In the Senate, only a handful of Republicans, led by Sen. John McCain (R-Ariz.), have said they will support military action against Syria.
Failure to win congressional approval of a strike against Syria, which Obama abruptly decided to pursue a week ago, could harm his second-term agenda not only in foreign affairs, but in domestic policy as well. Budget issues and immigration reform, his top domestic priority, are pending in Congress.
"If Congress won't support him on this, they'll be much more willing to say no," said Julian E. Zelizer, a professor of history and public policy at Princeton University.
"It will signal that Obama can't move Congress," he said, and "just as troublesome, it will show again that the Republican leadership can't control its caucus, and liberal Democrats are no longer willing to stand behind him out of loyalty."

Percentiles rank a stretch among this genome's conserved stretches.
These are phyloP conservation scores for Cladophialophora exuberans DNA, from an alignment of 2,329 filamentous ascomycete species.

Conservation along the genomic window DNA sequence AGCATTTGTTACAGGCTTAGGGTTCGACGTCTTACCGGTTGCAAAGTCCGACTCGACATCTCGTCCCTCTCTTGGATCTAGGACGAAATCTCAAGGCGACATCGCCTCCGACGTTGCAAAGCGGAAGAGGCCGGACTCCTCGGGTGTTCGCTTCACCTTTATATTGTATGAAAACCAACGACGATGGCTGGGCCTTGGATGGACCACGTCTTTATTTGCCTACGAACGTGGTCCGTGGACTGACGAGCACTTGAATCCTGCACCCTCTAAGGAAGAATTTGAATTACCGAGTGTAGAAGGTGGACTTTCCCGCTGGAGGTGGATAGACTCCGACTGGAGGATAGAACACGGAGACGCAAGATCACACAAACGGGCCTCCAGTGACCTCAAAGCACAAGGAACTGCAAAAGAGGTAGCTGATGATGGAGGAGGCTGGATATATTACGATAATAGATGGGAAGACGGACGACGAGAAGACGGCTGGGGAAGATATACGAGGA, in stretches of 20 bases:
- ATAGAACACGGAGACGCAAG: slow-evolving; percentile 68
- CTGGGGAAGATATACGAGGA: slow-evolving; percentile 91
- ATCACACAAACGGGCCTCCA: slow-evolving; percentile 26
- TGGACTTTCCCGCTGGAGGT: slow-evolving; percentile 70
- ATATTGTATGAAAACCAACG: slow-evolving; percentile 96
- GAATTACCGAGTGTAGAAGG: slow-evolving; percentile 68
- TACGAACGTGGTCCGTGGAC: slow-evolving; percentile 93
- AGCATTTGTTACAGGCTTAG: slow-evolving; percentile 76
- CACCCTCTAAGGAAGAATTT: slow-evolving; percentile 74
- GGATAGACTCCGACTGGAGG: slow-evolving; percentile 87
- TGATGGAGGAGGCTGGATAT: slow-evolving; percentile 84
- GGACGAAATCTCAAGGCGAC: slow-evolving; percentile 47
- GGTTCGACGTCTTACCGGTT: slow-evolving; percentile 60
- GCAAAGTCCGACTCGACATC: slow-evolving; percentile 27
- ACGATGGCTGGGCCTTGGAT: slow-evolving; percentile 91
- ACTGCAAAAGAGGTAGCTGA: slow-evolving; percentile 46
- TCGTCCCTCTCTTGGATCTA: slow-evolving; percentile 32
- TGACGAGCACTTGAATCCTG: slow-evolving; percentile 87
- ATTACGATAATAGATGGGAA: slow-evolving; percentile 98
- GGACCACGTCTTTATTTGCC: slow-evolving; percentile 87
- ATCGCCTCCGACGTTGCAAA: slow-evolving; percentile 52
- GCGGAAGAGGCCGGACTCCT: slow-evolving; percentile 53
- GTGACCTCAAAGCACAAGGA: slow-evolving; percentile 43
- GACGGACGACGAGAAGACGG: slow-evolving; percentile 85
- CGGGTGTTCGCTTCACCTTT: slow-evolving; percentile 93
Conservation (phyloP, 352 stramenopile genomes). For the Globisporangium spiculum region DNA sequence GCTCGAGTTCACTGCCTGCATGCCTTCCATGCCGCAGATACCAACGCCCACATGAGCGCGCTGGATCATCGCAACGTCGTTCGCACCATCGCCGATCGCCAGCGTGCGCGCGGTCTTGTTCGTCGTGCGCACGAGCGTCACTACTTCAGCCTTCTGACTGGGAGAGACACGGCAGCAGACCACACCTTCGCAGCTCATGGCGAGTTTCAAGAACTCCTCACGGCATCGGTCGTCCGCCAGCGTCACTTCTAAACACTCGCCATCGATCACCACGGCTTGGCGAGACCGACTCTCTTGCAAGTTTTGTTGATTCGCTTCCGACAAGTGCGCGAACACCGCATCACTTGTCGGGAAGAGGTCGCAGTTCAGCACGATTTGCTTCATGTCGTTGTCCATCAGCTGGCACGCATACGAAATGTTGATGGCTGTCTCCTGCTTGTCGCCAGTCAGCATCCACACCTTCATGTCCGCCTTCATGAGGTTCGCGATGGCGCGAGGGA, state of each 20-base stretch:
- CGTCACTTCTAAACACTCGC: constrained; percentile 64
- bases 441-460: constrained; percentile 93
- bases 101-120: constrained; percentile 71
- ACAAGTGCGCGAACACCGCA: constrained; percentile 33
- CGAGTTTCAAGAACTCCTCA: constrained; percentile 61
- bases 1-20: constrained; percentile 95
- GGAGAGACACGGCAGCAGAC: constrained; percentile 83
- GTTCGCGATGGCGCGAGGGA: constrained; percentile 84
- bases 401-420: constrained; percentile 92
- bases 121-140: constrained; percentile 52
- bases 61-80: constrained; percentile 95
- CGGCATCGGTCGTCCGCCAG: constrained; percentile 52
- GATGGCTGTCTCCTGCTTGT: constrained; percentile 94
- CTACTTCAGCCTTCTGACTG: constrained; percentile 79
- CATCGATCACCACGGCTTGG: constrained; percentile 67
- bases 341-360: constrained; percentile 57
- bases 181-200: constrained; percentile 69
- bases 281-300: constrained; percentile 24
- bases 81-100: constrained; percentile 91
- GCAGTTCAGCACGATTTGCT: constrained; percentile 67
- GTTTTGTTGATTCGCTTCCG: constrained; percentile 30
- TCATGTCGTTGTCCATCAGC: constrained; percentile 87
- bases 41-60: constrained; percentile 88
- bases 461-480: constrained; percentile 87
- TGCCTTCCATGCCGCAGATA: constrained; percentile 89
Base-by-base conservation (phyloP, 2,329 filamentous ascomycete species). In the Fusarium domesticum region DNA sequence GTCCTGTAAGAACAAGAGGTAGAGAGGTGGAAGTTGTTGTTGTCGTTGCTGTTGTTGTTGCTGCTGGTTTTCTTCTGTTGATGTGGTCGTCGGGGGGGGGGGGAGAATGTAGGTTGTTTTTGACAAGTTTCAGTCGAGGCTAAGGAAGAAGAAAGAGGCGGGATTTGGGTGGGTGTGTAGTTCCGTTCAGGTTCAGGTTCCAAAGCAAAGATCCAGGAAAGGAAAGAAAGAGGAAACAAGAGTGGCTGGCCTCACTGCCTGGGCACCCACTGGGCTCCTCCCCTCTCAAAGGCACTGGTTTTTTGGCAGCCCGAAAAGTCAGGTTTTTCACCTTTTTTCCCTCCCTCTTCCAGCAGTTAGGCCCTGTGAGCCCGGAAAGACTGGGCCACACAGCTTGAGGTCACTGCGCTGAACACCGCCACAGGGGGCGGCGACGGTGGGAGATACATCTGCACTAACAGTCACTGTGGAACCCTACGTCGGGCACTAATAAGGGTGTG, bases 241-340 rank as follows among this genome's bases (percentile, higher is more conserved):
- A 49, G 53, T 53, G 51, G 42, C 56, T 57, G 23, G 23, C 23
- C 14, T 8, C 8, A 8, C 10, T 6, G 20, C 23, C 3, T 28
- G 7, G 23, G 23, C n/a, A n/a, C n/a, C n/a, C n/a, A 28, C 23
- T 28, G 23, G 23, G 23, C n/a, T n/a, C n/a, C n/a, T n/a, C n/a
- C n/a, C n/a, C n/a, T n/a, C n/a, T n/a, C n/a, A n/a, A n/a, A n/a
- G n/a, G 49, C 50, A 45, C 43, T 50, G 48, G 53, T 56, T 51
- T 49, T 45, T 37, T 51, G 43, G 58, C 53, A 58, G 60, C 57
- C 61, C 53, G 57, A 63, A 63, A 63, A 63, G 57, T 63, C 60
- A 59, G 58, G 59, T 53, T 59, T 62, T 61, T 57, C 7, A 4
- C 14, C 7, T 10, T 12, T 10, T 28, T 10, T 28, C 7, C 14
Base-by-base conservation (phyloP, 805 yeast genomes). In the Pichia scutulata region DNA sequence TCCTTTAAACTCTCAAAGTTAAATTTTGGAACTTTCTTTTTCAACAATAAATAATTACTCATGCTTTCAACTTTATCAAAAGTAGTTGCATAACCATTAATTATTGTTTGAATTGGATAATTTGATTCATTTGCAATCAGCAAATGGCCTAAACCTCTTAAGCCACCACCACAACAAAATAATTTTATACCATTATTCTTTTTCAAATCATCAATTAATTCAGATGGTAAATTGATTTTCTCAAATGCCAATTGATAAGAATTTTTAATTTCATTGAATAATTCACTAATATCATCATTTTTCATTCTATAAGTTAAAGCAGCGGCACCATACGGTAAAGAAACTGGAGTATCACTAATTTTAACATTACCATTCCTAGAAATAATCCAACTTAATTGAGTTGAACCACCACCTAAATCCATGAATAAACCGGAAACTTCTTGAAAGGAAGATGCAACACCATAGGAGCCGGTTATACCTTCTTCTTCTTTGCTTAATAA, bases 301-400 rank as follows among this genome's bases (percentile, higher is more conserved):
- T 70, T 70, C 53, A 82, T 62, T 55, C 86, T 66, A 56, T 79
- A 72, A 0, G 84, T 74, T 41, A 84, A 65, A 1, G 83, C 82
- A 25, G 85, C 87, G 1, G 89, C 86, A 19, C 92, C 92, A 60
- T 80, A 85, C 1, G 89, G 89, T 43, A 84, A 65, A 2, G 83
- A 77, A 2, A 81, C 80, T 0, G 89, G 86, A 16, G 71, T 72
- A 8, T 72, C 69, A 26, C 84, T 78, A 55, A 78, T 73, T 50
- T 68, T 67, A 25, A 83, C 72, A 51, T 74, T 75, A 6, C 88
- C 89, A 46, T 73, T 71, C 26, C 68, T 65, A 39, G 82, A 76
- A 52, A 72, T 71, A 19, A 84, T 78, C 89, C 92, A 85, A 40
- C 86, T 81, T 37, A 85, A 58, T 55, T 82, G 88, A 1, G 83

On Sunday, the administration sent White House Chief of Staff Denis McDonough onto all five network public affairs talk shows to make the case for the Syria policy, hoping he would accomplish more than Secretary of State John F. Kerry did with a similar set of television appearances a week earlier.
"The question for Congress this week is a very simple one: Should there be consequences for his having used gases, chemical weapons, to kill more than 1,000 of his own people, including more than 400 children?" McDonough said. U.S. failure to act would encourage Iran, Hezbollah and other U.S. adversaries, he said.
Rep. Adam Kinzinger (R-Ill.), an Air Force pilot during the Iraq and Afghanistan wars who supports striking Syria, expressed his frustration with Congress and the White House.
"But this is a moment in time where I think in 10, 20, 30 years, the history books are going to say this was a redefining moment in world history, and what was the United States doing?"
Times staff writer Paul Richter contributed to this report.